Although my ADD mind will often flit from idea to idea and from one project to another, it does sometimes gets obsessively occupied with a single thing. Especially knit and crochet stitches.
It seems that every year, a different stitch takes hold of my imagination. My brain becomes fascinated by endless possibilities of fiber choices for the stitch pattern and different pattern variations. Last year I was mesmerized by a European rib stitch and created many scarves based on it.
Since I am now a spinner, this year I was exploring stitch patterns that would show off hand-spun yarn. Dropped and elongated stitches are perfect for this.
My muse, the Knitting Mermaid, a mythical friend who lives in the ocean off Cannon Beach, Oregon, inspired me to look at the seafoam pattern which is described in Barbara Walker's A 2nd Treasury of Knitting Stitches on p. 218.
Here what it looks like:
This is basically a garter stitch pattern in which you create some elongated stitches on every fourth row that create little eye-shaped lace inserts.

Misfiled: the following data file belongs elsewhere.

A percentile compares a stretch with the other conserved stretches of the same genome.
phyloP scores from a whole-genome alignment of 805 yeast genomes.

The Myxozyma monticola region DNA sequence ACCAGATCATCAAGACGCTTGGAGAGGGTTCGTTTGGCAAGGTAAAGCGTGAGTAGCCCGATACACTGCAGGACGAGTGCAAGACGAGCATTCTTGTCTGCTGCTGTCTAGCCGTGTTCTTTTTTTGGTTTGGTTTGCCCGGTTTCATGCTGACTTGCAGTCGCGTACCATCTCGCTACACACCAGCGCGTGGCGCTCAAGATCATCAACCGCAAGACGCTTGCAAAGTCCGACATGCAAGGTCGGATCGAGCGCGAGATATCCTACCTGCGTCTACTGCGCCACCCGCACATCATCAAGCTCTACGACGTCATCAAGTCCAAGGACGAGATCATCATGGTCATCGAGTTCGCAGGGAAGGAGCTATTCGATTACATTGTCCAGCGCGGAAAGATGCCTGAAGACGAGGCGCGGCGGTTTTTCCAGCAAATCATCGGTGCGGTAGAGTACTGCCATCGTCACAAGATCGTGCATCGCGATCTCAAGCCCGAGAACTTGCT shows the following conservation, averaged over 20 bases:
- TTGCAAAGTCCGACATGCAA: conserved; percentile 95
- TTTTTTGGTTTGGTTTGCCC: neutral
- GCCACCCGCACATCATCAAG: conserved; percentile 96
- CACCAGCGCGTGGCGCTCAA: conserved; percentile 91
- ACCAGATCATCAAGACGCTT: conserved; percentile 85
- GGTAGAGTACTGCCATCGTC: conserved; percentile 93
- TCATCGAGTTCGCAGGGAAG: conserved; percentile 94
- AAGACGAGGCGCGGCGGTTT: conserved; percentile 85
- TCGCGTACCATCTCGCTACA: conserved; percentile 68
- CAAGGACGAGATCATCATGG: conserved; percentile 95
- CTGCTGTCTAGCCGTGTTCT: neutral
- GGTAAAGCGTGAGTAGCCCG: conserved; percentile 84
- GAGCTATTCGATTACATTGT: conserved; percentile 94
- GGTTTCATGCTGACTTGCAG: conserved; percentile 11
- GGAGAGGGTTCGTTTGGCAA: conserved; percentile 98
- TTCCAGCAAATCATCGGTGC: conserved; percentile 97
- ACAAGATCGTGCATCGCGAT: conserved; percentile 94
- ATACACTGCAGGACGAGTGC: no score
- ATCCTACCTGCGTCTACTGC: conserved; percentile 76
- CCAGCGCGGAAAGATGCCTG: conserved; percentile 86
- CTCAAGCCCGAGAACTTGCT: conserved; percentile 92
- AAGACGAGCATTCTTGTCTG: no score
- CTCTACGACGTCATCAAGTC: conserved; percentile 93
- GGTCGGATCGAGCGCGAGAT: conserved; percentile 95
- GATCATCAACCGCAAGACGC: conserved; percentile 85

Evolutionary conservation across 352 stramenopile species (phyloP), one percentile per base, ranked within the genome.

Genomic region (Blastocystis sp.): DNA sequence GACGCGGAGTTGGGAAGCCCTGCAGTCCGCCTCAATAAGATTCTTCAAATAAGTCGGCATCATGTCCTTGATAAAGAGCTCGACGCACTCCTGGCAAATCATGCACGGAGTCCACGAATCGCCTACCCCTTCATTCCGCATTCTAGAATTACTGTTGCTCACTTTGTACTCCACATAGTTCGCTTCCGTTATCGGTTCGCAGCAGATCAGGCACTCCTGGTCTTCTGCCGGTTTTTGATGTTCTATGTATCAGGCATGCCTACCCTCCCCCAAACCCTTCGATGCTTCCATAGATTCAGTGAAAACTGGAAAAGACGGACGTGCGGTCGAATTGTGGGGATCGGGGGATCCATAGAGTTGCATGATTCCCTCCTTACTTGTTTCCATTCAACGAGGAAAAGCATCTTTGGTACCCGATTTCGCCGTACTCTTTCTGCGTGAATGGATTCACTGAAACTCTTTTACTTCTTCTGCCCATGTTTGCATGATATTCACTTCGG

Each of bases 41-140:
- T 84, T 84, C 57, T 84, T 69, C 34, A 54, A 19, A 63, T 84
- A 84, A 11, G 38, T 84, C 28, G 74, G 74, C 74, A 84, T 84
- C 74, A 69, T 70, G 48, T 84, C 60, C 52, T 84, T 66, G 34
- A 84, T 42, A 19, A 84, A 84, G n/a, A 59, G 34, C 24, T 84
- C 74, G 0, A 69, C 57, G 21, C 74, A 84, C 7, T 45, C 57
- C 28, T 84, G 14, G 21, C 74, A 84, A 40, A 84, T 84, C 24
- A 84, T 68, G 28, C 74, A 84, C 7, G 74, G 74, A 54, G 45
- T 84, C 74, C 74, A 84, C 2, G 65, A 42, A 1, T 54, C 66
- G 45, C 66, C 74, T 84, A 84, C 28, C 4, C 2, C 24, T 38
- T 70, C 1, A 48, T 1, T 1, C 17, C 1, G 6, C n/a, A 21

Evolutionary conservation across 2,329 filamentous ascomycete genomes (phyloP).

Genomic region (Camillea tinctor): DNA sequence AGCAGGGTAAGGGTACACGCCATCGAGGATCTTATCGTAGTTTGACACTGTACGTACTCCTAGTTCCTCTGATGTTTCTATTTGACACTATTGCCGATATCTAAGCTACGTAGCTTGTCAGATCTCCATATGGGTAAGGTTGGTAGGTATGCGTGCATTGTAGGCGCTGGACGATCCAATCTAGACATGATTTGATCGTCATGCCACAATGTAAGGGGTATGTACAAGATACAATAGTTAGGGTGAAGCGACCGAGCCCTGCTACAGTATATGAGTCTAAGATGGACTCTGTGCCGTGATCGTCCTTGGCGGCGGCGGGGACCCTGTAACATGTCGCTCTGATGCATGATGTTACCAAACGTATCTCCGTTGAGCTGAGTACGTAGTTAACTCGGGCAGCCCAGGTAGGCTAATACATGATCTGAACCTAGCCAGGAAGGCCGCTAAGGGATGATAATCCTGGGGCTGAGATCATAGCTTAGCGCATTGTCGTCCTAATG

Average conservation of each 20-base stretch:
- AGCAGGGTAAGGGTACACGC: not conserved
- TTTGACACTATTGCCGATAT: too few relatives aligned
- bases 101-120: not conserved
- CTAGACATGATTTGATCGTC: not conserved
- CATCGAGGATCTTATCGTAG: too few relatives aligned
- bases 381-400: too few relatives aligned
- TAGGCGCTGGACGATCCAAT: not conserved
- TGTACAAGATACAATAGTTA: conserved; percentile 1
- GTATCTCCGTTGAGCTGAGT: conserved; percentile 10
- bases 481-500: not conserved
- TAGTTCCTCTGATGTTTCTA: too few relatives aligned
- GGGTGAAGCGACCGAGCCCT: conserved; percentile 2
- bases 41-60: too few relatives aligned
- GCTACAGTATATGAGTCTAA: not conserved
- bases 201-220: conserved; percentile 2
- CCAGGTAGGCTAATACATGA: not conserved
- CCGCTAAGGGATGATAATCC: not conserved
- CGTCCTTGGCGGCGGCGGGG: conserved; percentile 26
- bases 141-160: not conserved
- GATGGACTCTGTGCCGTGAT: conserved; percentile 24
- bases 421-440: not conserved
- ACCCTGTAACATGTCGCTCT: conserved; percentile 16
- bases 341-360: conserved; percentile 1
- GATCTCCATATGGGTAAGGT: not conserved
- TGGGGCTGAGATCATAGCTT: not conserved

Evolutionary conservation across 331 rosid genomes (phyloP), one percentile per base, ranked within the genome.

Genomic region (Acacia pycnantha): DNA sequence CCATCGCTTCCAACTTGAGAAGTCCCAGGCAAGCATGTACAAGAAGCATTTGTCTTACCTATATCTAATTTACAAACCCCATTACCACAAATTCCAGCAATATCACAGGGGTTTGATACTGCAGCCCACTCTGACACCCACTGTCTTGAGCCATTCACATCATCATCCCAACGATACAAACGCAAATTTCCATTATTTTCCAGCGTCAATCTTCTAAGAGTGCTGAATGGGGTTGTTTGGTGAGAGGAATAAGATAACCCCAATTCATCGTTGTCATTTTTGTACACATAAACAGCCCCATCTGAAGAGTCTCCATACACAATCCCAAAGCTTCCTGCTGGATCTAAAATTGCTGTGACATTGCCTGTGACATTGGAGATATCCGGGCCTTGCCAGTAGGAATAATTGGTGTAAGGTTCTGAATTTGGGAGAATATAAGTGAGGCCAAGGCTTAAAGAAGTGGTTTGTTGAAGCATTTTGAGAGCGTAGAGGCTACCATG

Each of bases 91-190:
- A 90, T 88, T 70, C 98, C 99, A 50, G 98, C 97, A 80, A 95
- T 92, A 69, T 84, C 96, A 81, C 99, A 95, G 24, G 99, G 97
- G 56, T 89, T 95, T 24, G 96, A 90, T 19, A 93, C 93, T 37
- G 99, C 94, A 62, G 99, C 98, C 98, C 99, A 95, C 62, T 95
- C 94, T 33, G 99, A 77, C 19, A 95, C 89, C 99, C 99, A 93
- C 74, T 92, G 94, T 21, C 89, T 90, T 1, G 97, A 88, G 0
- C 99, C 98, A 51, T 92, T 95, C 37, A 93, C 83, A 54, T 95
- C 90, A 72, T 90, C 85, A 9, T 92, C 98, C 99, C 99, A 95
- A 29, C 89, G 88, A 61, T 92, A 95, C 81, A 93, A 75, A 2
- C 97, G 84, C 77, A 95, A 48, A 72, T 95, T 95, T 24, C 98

In Barbara Walker's instructions, you create the elongated stitches by making one or more yarnovers between the knit stitches of the eye sections. These yarnovers are dropped when knitting the next row of stitches.
An alternative method for making the elongated stitches, and one which works better for me, is to knit them as follows: (1) Insert the right-hand needle as if to knit the next stitch. (2) Wrap the yarn 1-4 times around the needle and pull all the wraps through the stitch onto the RH needle. (3) On the next row knit into this wrapped knit stitch once. The extra wraps will create a long stitch.
You can vary several different elements of this pattern:
- the number of rows of knitting between the eyes
- the number of stitches within and between the eyes
- the number of yarnovers or wraps for the stitches within the eyes
- the number and color variation of yarns used
In the photo above two different colors of yarn were used on every four rows with the yarn not in use being carried up the side of the fabric. You can vary the look depending on when you make the color change. This swatch used a color change right after the wrapped stitch row.
In the next swatch, two colors are used on selected rows to create a design within the design, and the number of knit rows between motifs were varied.
It was the above swatch which led to the choice of edging for my Edgewater Treasure wrap of which you saw a peak in the last post.
Not content to stop there, I have another wrap with a seafoam edge in progress:
It was an endlessly fascinating stitch--until I thought about making elongated stitches in crochet.
So now I'm off on a new tangent. Obsessively.